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Communications and External Relations
Data intensive computing leads to biological discoveries
OAK RIDGE, Tenn.,
Dec. 10, 2004
Sophisticated computational technology is enabling biologists to collect data that could lead to all types of science breakthroughs.
The Department of Energy's Oak Ridge and Pacific Northwest national laboratories are teaming to learn about new aspects of biological research through the use of data-intensive computing capabilities.
ORNL research scientist Nagiza Samatova said computational technology provides biologists and researchers in similar fields with data that can lead to discoveries in medical research and other biology-related fields.
"The biology is also not only a computer intensive problem, it is also a date intensive problem," Samatova said. "We realized recently that there is a strong need for machines that have very unique characteristics such as very big memory."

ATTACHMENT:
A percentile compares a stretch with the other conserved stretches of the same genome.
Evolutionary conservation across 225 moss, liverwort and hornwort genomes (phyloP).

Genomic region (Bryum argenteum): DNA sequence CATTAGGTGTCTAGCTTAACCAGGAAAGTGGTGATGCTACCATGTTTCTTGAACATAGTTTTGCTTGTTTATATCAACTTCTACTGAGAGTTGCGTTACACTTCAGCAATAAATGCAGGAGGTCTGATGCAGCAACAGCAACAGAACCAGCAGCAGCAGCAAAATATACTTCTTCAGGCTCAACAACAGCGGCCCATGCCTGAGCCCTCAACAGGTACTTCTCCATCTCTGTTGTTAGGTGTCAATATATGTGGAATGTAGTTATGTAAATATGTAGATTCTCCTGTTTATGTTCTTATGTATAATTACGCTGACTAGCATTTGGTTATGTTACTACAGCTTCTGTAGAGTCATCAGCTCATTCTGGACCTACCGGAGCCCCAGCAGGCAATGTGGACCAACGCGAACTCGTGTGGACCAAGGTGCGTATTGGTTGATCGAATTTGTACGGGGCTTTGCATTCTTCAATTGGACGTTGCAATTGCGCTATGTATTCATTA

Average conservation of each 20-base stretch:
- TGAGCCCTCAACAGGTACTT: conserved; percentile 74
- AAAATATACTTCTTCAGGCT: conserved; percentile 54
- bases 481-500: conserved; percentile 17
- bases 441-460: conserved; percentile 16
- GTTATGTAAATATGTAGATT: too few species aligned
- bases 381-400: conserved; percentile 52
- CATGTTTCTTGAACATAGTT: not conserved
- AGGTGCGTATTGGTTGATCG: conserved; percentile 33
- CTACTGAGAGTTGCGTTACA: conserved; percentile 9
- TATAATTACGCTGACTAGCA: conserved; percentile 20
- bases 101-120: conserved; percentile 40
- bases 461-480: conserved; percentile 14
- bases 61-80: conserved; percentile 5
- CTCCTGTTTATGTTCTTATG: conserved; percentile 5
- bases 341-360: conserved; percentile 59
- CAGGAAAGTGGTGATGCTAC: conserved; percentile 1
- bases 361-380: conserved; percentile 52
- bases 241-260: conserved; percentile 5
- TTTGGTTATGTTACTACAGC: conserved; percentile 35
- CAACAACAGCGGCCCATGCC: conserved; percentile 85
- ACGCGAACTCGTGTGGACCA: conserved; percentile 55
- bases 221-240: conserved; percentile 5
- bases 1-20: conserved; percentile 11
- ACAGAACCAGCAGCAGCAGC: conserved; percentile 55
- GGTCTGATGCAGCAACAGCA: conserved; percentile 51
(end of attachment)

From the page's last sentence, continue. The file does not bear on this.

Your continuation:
Samatova says supercomputing capabilities at Oak Ridge aid the progress of biological research.
"Essentially without this kind of impact and revolutionary coupling of information technology, computation and biology with emphasis like decoding of human DNA would not be possible," Samatova said.
ORNL is managed by UT-Battelle for the Department of Energy.
More information on this project can be found at: http://www.pnl.gov/news/2004/04-64.htm.